FLORENCE, Italy (VN) — Peter Sagan — the three-time world champion and “most powerful cyclist” — rests only briefly before the 2018 season begins with the Tour Down Under. Trips to the tattoo parlor, court, and California are on Sagan’s agenda this winter.
The Slovakian on team Bora-Hansgrohe rolled to a stop after becoming the first cyclist ever to win three world titles in a row. He sprinted to the road race victory in Bergen, Norway, to cap off a nearly perfect 2017 season.
Next season is nearing quickly, with team camps beginning in December and Sagan’s first race scheduled to begin January 16.
“I’m excited to be starting the 2018 season with the rainbow stripes across my back again in Australia at the Santos Tour Down Under,” he told the Adelaide Advertiser.
The Australian WorldTour race was the start of Sagan’s successful 2017 run, which included 12 wins. He won in Belgium at the Kuurne-Brussels-Kuurne, in the Amgen Tour of California, in the Tour de France, and in Canada’s GP Québec.
“His power numbers are even better than last year,” his coach and Bora-Hansgrohe sport director Patxi Vila told VeloNews.
“We committed more to 2017 than last year. Peter put in the training to make the classics work and did the same for the Tour.”
Velon, a group set up by the teams to look after their interests, collected data through the year and named Sagan the most powerful sprinter of 2017. The data confirmed what Vila said. Sagan, during an 18-second period of the Tour of Suisse’s stage 5, produced an average of 1,220 watts. Over that time, he reached 76.2 kilometers an hour and peaked at 1,417 watts — enough to power a small space heater or an espresso machine.
Michael Albasini (Orica-Scott), second on that day at the Tour de Suisse, averaged 847 watts during that same period. Velon stacked up the sprinters and found only Colombian Fernando Gaviria (Quick-Step Floors) came close. In stage 13 of the Giro d’Italia, he averaged 1,098 watts and peaked at 1,478 in a 21-second dash to the win.
Fans, however, missed seeing Sagan’s massive power-surge sprints in the Tour de France. He won once, but failed to get far out of the gates or contend for a sixth green jersey due to an “irregular sprint” in stage 4 on July 4 that saw him get disqualified and Mark Cavendish (Dimension Data) crash with a broken shoulder blade.
Bora-Hansgrohe pleaded with the UCI jury and appealed to the CAS, the highest court in sports, but the team was ultimately forced to continue in the Tour without its multi-million-dollar star. Sagan’s right elbow popped out as Cavendish darted up the right side, but he said he “didn’t do something wrong in the sprint.”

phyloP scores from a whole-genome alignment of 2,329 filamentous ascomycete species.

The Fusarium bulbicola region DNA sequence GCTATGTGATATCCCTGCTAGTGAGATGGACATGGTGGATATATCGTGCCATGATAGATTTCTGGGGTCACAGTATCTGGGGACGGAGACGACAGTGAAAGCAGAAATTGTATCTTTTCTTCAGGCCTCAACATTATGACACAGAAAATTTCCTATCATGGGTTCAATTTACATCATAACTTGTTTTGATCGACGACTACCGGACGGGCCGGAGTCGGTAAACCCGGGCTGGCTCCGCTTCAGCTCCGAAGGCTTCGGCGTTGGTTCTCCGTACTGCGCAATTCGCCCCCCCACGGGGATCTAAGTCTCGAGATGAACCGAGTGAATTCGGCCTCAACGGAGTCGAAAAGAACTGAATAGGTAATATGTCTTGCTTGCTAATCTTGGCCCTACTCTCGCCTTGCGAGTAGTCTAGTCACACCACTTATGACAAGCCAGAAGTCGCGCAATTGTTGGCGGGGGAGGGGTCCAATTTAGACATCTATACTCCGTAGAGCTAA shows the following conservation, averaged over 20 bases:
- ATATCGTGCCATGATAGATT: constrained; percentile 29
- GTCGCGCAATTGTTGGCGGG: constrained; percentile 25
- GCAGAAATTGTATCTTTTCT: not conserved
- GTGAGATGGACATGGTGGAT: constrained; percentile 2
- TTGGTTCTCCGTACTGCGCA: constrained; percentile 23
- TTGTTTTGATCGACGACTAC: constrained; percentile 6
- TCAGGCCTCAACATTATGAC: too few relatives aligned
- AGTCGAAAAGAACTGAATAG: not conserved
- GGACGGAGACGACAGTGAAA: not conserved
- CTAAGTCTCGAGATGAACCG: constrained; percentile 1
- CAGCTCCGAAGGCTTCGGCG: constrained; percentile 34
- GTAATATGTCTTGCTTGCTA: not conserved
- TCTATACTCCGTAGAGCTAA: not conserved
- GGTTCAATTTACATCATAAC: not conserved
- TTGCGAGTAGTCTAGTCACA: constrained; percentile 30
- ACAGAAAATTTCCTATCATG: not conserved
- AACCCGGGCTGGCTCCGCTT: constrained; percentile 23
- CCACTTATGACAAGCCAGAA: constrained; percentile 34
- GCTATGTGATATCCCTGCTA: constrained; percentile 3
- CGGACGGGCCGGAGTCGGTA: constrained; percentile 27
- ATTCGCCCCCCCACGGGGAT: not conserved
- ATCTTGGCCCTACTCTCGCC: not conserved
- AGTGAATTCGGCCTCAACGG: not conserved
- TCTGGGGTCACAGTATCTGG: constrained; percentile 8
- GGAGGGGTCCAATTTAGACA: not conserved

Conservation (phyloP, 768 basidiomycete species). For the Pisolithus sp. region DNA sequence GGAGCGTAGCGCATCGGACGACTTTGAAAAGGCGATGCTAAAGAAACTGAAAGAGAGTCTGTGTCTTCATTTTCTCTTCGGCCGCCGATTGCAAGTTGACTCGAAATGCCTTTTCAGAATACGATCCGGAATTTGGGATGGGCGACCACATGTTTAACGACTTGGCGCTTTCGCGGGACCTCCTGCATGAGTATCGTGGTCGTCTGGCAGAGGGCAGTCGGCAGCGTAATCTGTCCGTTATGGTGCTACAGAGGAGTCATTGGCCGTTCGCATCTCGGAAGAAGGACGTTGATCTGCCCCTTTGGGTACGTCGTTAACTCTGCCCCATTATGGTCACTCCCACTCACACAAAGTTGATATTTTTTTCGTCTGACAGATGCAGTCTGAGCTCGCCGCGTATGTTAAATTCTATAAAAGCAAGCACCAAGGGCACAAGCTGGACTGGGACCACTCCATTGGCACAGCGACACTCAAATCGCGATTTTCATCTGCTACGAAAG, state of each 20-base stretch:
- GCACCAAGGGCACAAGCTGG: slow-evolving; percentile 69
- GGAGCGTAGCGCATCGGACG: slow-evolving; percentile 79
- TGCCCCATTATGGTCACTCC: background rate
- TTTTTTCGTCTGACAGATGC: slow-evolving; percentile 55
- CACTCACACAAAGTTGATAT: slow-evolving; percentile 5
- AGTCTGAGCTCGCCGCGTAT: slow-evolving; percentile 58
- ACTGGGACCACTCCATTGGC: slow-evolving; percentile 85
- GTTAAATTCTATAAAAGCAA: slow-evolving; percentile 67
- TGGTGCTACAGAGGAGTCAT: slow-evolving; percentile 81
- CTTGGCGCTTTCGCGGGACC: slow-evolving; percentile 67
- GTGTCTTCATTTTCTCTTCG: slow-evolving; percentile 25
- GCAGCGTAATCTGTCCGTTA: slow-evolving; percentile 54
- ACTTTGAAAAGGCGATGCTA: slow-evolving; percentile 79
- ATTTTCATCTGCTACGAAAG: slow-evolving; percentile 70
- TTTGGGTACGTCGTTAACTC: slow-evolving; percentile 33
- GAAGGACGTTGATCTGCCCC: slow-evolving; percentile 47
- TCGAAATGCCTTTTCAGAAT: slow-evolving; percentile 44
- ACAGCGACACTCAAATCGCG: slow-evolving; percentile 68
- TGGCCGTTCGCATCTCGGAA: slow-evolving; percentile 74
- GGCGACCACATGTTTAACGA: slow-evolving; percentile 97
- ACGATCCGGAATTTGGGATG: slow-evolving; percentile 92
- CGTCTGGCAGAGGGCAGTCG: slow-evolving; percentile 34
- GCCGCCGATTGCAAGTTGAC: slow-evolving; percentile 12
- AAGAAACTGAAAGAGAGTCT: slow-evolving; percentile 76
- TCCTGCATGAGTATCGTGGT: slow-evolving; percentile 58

The CAS listed about 20 cases last week that it plans to hear over the next month, including one on December 5: Sagan and Bora-Hansgrohe vs. the UCI. The team will argue that its star never had a say in the decision and that it lost precious publicity with what it says was the wrong call.
The hearing will take place in Lausanne, Switzerland, and could see Sagan testify to the panel on the incident. It would slot into a busy rest period that saw him and his wife welcome the birth of their baby boy Marlon last month.
Sunday night, Sagan posted a video on Twitter of him putting needle to a tattoo artist’s right thigh. He wrote the caption, “I hope the tattoo my friend will do on me will be better than the one I’m doing on him…”
[twitter url=”https://twitter.com/petosagan/status/929790344782282753″ align=”center”]
Sagan will also travel from his base in Monaco to California later in November to join the #SonomaPride ride through the areas affected by recent wildfires.
[twitter url=”https://twitter.com/petosagan/status/929416062520774657″ align=”center”]
Sagan and his team will ride with the big goals of 2018 in mind. He wants to win one of the monuments again, either Milano-Sanremo, the Tour of Flanders, or Paris-Roubaix. This year, he said teams rode against him. Making it worse, he crashed in Flanders and punctured at less-than-ideal moments during Roubaix.
“We all get used to the success of Peter, but it’s not fair because it’s so hard to win,” Vila added. “With all the lights on you, you have to do everything perfectly, otherwise you don’t win. The best we can do is be 100 percent and see how the race goes.”